Class Actions

Multitude of credible allegations against the same individual in similar circumstances constitutes powerful circumstantial evidence of guilt”
J.D. McCOMBS J. November 19, 2013 Ontario Superior Court of Justice

The Irish justice system makes no provision for class actions thereby forcing a defendant to defend a multiplicity of cases where there are many complainants. This can be very costly for a defendant making any victory a pyrrhic victory in light of the huge costs incurred in having to defend many cases.

The importance of formulating a good and effective strategy early, in conjunction with your legal and other professional advisors, cannot be underestimated. The “there are always limited exceptions” theory in common law jurisdictions such as Ireland can sometimes render such a strategy difficult to formulate where the judiciary are generally afforded a discretion in adjudicating in cases.

This is illustrated in 2 recent very similar planning cases that both ended up in the Irish High Court; yet opposing rulings were made by each of the 2 Judges that heard these cases.

Both cases were appealed to the High Court by Wicklow County Council/An Bord Pleanala seeking demolition orders of 2 (sic) chalets, both constructed without the requisite planning permissions, in County Wicklow under Section 160 of the Planning and Development Act 2000, as amended.

In the first case heard in the High Court Ms. Fortune’s chalet was saved by High Court Judge Hogan (now sitting in the Court of Appeal) who relied, inter alia, on Article 40.5 of the Constitution which states that “The dwelling of every citizen is inviolable and shall not be forcibly entered save in accordance with law.” . Judge Hogan would not grant a demolition order unless the continuedoccupation (..of the property) and retention would be so manifestly at odds with important public policy objectives that demolition was the only fair, realistic and proportionate response“.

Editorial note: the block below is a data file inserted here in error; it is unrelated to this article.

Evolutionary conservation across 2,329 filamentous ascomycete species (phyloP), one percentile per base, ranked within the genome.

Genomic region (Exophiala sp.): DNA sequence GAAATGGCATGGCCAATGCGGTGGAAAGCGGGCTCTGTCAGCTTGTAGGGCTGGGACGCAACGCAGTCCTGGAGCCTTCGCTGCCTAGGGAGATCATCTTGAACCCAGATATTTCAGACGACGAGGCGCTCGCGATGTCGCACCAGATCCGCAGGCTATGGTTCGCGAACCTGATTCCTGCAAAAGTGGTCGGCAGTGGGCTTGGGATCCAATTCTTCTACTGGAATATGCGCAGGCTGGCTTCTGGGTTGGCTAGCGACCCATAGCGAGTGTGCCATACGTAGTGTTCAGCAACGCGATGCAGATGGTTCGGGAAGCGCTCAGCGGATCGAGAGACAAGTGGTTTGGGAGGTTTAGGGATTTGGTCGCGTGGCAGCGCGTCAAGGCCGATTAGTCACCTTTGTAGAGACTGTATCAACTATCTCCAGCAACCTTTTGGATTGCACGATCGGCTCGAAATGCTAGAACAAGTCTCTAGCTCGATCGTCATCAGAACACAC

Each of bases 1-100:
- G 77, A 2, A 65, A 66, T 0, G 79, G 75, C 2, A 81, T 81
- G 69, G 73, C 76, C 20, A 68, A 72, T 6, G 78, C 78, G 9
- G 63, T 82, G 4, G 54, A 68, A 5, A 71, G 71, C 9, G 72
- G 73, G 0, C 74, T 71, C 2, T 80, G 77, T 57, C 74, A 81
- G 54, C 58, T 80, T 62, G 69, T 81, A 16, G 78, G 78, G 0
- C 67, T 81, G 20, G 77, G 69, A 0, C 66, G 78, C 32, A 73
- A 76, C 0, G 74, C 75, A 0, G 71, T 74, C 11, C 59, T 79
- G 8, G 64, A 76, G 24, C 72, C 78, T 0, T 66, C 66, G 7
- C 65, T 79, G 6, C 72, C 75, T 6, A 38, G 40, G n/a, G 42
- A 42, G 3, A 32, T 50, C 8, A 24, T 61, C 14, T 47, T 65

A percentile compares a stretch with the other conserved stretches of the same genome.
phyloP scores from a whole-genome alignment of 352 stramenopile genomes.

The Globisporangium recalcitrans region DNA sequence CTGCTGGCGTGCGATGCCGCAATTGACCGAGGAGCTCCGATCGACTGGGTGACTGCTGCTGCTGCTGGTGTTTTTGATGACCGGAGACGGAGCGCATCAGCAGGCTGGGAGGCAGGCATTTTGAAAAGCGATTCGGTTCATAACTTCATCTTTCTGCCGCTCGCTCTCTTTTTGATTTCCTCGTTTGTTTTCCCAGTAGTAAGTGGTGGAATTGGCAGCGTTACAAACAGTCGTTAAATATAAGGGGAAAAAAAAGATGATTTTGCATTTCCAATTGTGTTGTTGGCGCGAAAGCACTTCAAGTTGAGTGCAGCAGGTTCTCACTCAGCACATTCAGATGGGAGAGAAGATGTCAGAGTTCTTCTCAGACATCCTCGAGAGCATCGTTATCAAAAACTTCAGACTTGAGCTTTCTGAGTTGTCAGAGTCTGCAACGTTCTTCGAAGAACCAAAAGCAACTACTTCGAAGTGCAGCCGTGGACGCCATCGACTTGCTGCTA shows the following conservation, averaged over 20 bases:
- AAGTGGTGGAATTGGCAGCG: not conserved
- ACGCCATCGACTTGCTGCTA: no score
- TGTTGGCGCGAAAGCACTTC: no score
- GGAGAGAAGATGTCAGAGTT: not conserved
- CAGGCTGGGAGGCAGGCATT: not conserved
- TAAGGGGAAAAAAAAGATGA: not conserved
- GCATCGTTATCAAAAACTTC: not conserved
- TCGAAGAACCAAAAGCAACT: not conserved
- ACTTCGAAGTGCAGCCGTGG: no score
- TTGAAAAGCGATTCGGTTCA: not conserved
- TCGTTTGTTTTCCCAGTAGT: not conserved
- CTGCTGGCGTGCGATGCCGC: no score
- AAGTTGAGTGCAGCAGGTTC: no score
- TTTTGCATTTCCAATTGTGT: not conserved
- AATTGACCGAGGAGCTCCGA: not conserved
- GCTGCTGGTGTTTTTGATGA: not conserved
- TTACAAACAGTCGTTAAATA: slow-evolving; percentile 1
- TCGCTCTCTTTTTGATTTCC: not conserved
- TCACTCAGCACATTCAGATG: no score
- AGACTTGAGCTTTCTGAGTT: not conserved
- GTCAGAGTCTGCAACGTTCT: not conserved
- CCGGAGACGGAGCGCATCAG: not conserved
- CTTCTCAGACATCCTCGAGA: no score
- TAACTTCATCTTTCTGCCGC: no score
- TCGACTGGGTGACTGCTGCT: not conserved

However the Kinsella’s were not so fortunate when (now retired) High Court Judge Kearns granted an Order for the demolition in the case Kinsella v Wicklow County Council [2015] IEHC 229 stating that there are limited circumstances in which the High Court may depart from its previous decisions (such as the Fortune decision above) and they applied here. Judge Kearns preferred to rely on, inter alia, a European Court of Human Rights decision rejecting the argument that the right to establish a home in a particular place outweighed the community interest in protecting the environment and the efficiency and integrity of planning law enforcement.

Judge Kearns also held that Judge Hogan’s test could be seen as the High Court intermeddling with the powers of the designated planning authorities contrary to  the Constitutional separation of powers between the three branches of Government – the legislature, the executive and the judiciary.

A case in point is Johnson & Johnson and its DePuy Orthopaedics unit facing some 8,000 lawsuits over the recalled DePuy ASR defective hip implant device. At least 3,500 patients in Ireland received the defective implants in 16 public and 14 private hospitals before DePuy ordered the product recall. Many have now issued High Court proceedings alleging that the metal-on-metal hip replacement systems caused significant pain further leaking chromium and cobalt into patient’s bloodstreams leading to a number of serious health problems.

The content of this publication is for information and does not constitute legal or other advice. Readers should obtain their own legal and other advice as required.